Dr Chris Jones
University of Canterbury, Christchurch

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Chris Jones is a Senior Lecturer in Medieval History at the University of Canterbury. After obtaining his doctorate from the University of Durham (UK) he worked with the London-based private equity industry, before undertaking postdoctoral research at the Pontifical Institute of Mediaeval Studies, Toronto. He joined the University of Canterbury in 2006 and was elected a Fellow of the Royal Historical Society in 2008. He obtained his postdoctoral Licence in Mediaeval Studies from the Pontifical Institute in 2010 and a Postgraduate Certificate in Tertiary Teaching from the University of Canterbury in 2011.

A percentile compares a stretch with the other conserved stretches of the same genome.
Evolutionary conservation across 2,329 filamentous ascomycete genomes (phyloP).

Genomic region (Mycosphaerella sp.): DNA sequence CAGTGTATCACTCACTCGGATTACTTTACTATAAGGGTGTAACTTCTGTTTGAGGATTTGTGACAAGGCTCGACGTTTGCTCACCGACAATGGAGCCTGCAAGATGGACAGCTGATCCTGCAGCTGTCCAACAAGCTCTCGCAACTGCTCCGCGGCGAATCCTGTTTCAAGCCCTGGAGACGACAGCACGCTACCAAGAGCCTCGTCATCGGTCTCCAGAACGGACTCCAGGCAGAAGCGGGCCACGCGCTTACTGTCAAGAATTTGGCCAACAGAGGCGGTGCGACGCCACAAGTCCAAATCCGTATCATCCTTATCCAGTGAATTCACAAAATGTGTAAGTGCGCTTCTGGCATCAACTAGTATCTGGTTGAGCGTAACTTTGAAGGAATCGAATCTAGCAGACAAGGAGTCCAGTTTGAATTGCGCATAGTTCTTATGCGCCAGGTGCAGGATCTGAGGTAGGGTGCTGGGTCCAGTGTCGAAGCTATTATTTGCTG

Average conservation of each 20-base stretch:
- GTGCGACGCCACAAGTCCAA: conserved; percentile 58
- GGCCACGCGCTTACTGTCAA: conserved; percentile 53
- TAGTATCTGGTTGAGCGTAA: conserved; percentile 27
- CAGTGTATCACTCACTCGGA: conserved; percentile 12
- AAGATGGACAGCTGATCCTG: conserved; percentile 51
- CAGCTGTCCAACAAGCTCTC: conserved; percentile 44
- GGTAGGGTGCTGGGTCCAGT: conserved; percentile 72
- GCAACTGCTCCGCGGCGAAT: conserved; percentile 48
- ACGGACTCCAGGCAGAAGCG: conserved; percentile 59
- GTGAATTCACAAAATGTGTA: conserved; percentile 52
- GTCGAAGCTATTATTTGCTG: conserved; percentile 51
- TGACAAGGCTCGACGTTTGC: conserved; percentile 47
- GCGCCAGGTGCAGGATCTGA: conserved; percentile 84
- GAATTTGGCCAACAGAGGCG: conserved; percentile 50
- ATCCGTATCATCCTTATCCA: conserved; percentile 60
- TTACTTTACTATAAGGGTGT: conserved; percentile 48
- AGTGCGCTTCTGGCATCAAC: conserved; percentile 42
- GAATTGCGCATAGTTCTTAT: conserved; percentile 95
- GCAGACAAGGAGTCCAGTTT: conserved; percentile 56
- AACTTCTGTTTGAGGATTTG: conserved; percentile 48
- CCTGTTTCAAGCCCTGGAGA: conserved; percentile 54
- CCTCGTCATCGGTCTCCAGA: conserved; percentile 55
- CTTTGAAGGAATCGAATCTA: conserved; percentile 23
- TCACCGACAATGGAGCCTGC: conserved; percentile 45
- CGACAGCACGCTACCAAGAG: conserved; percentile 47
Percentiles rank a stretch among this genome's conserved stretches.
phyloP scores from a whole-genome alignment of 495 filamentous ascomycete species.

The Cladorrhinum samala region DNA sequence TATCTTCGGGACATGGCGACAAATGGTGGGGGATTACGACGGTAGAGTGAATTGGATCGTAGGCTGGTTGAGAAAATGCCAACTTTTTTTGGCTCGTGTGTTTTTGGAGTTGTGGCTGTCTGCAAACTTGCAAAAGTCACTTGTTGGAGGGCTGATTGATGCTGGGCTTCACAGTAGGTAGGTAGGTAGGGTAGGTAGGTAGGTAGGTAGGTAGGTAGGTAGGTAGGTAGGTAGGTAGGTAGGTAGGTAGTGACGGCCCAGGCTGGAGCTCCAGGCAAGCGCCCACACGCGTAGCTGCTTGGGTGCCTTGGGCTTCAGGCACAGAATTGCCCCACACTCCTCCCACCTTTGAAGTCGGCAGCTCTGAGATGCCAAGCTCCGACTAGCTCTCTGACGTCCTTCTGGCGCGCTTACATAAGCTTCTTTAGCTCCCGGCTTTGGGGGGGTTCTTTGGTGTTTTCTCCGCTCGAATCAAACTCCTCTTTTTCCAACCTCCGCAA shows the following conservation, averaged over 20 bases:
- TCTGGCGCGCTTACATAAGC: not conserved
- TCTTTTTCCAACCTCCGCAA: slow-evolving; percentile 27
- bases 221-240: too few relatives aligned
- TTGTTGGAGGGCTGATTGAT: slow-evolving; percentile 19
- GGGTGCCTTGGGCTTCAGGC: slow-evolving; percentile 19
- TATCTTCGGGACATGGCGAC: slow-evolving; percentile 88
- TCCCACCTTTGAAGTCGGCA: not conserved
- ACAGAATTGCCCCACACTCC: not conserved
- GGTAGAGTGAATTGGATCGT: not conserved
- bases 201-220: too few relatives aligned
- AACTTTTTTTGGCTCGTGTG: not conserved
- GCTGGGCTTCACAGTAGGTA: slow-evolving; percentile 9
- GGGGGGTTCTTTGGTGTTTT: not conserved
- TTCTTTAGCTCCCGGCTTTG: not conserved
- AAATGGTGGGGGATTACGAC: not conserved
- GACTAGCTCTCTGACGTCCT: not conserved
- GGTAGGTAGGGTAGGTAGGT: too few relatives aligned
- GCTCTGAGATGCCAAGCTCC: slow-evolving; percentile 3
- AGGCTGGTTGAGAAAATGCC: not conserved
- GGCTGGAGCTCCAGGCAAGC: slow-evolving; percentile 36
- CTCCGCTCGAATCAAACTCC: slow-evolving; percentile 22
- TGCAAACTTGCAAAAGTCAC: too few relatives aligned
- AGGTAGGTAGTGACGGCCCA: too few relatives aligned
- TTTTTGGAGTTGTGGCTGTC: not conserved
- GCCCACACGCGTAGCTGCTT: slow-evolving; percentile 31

Chris focuses on exploring concepts of identity in France in the thirteenth and fourteenth centuries. He is especially interested in the thought of medieval chroniclers and legal scholars, and in the way in which ideas were transmitted and received in the Middle Ages. His research examines, in particular, the process by which material was translated from Latin into French and what this can reveal about the history of medieval political thought and the development of concepts of the ‘nation-state’. He edited a collection of essays on the thought of the Dominican theologian John Quidort of Paris for Brepols in 2015, and is currently engaged in writing a series of articles that explore the thought of the late thirteenth-century Benedictine chronicler Geoffroi de Courlon of Sens. He is also interested in the history of the book, where he is keen to explore what nineteenth and early-twentieth century interest in medieval and early modern European materials can tell us about the development of colonial and post-colonial societies, particularly New Zealand. In connection with the latter, he edited a collection of essays entitled Treasures of the University of Canterbury Library (Canterbury University Press) in 2011 and is guest editor for a special issue of the ANZAMEMS journal Parergon devoted to items in New Zealand collections

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